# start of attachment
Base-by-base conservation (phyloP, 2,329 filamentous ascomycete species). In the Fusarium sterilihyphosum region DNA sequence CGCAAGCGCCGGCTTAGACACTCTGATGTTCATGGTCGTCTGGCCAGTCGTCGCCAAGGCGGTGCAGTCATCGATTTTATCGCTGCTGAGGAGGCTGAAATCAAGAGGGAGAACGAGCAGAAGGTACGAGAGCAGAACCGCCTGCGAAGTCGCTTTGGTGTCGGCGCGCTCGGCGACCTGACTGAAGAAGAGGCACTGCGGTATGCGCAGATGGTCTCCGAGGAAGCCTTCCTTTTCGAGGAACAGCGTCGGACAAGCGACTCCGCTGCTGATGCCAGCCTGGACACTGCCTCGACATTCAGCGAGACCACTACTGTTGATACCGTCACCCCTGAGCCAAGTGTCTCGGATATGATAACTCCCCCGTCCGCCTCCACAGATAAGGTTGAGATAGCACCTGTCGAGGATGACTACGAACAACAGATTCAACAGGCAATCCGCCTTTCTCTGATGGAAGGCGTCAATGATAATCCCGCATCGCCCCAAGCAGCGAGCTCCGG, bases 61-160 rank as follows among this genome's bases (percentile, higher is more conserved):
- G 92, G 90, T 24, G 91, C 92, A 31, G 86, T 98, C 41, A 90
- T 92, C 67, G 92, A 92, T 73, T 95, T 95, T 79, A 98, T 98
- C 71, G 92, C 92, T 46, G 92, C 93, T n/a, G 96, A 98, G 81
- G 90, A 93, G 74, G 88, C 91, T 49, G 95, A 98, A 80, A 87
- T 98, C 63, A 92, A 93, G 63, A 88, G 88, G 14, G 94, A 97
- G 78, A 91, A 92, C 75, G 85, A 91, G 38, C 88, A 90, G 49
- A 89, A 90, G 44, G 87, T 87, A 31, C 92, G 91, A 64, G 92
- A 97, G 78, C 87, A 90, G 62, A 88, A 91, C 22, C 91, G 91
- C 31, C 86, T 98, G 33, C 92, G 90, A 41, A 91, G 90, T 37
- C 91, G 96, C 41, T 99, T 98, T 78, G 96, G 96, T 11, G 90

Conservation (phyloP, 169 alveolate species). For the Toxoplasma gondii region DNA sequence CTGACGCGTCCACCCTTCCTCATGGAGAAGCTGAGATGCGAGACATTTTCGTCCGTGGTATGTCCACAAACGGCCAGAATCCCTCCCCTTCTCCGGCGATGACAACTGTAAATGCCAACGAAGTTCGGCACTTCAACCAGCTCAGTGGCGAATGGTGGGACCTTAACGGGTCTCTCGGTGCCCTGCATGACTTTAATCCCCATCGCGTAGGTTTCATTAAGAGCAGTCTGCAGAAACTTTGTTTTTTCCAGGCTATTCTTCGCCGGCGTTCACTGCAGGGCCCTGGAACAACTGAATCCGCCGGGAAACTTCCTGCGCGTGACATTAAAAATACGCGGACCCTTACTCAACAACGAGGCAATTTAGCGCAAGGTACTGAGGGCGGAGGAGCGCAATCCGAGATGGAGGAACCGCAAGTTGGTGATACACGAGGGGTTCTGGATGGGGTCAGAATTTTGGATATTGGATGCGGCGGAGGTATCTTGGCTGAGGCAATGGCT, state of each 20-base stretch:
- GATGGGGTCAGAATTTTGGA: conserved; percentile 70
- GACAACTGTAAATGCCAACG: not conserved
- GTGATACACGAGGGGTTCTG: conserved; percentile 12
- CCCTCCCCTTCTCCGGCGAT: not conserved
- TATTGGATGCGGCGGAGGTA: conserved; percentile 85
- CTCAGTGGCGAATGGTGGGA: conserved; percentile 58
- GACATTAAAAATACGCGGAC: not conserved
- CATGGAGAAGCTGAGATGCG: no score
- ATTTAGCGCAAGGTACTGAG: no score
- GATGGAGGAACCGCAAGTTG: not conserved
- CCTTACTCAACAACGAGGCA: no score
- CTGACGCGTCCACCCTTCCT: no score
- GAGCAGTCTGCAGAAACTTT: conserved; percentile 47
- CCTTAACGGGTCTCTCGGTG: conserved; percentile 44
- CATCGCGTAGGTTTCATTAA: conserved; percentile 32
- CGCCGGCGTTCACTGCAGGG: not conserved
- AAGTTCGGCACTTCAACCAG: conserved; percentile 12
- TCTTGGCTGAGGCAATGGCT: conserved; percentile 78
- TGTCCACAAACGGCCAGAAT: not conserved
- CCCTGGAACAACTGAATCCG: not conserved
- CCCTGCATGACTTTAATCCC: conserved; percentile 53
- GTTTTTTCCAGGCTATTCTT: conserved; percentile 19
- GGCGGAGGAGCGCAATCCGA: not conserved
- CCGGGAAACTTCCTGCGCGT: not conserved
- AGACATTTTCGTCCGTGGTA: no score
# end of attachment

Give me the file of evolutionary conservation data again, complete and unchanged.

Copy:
Base-by-base conservation (phyloP, 2,329 filamentous ascomycete species). In the Fusarium sterilihyphosum region DNA sequence CGCAAGCGCCGGCTTAGACACTCTGATGTTCATGGTCGTCTGGCCAGTCGTCGCCAAGGCGGTGCAGTCATCGATTTTATCGCTGCTGAGGAGGCTGAAATCAAGAGGGAGAACGAGCAGAAGGTACGAGAGCAGAACCGCCTGCGAAGTCGCTTTGGTGTCGGCGCGCTCGGCGACCTGACTGAAGAAGAGGCACTGCGGTATGCGCAGATGGTCTCCGAGGAAGCCTTCCTTTTCGAGGAACAGCGTCGGACAAGCGACTCCGCTGCTGATGCCAGCCTGGACACTGCCTCGACATTCAGCGAGACCACTACTGTTGATACCGTCACCCCTGAGCCAAGTGTCTCGGATATGATAACTCCCCCGTCCGCCTCCACAGATAAGGTTGAGATAGCACCTGTCGAGGATGACTACGAACAACAGATTCAACAGGCAATCCGCCTTTCTCTGATGGAAGGCGTCAATGATAATCCCGCATCGCCCCAAGCAGCGAGCTCCGG, bases 61-160 rank as follows among this genome's bases (percentile, higher is more conserved):
- G 92, G 90, T 24, G 91, C 92, A 31, G 86, T 98, C 41, A 90
- T 92, C 67, G 92, A 92, T 73, T 95, T 95, T 79, A 98, T 98
- C 71, G 92, C 92, T 46, G 92, C 93, T n/a, G 96, A 98, G 81
- G 90, A 93, G 74, G 88, C 91, T 49, G 95, A 98, A 80, A 87
- T 98, C 63, A 92, A 93, G 63, A 88, G 88, G 14, G 94, A 97
- G 78, A 91, A 92, C 75, G 85, A 91, G 38, C 88, A 90, G 49
- A 89, A 90, G 44, G 87, T 87, A 31, C 92, G 91, A 64, G 92
- A 97, G 78, C 87, A 90, G 62, A 88, A 91, C 22, C 91, G 91
- C 31, C 86, T 98, G 33, C 92, G 90, A 41, A 91, G 90, T 37
- C 91, G 96, C 41, T 99, T 98, T 78, G 96, G 96, T 11, G 90

Conservation (phyloP, 169 alveolate species). For the Toxoplasma gondii region DNA sequence CTGACGCGTCCACCCTTCCTCATGGAGAAGCTGAGATGCGAGACATTTTCGTCCGTGGTATGTCCACAAACGGCCAGAATCCCTCCCCTTCTCCGGCGATGACAACTGTAAATGCCAACGAAGTTCGGCACTTCAACCAGCTCAGTGGCGAATGGTGGGACCTTAACGGGTCTCTCGGTGCCCTGCATGACTTTAATCCCCATCGCGTAGGTTTCATTAAGAGCAGTCTGCAGAAACTTTGTTTTTTCCAGGCTATTCTTCGCCGGCGTTCACTGCAGGGCCCTGGAACAACTGAATCCGCCGGGAAACTTCCTGCGCGTGACATTAAAAATACGCGGACCCTTACTCAACAACGAGGCAATTTAGCGCAAGGTACTGAGGGCGGAGGAGCGCAATCCGAGATGGAGGAACCGCAAGTTGGTGATACACGAGGGGTTCTGGATGGGGTCAGAATTTTGGATATTGGATGCGGCGGAGGTATCTTGGCTGAGGCAATGGCT, state of each 20-base stretch:
- GATGGGGTCAGAATTTTGGA: conserved; percentile 70
- GACAACTGTAAATGCCAACG: not conserved
- GTGATACACGAGGGGTTCTG: conserved; percentile 12
- CCCTCCCCTTCTCCGGCGAT: not conserved
- TATTGGATGCGGCGGAGGTA: conserved; percentile 85
- CTCAGTGGCGAATGGTGGGA: conserved; percentile 58
- GACATTAAAAATACGCGGAC: not conserved
- CATGGAGAAGCTGAGATGCG: no score
- ATTTAGCGCAAGGTACTGAG: no score
- GATGGAGGAACCGCAAGTTG: not conserved
- CCTTACTCAACAACGAGGCA: no score
- CTGACGCGTCCACCCTTCCT: no score
- GAGCAGTCTGCAGAAACTTT: conserved; percentile 47
- CCTTAACGGGTCTCTCGGTG: conserved; percentile 44
- CATCGCGTAGGTTTCATTAA: conserved; percentile 32
- CGCCGGCGTTCACTGCAGGG: not conserved
- AAGTTCGGCACTTCAACCAG: conserved; percentile 12
- TCTTGGCTGAGGCAATGGCT: conserved; percentile 78
- TGTCCACAAACGGCCAGAAT: not conserved
- CCCTGGAACAACTGAATCCG: not conserved
- CCCTGCATGACTTTAATCCC: conserved; percentile 53
- GTTTTTTCCAGGCTATTCTT: conserved; percentile 19
- GGCGGAGGAGCGCAATCCGA: not conserved
- CCGGGAAACTTCCTGCGCGT: not conserved
- AGACATTTTCGTCCGTGGTA: no score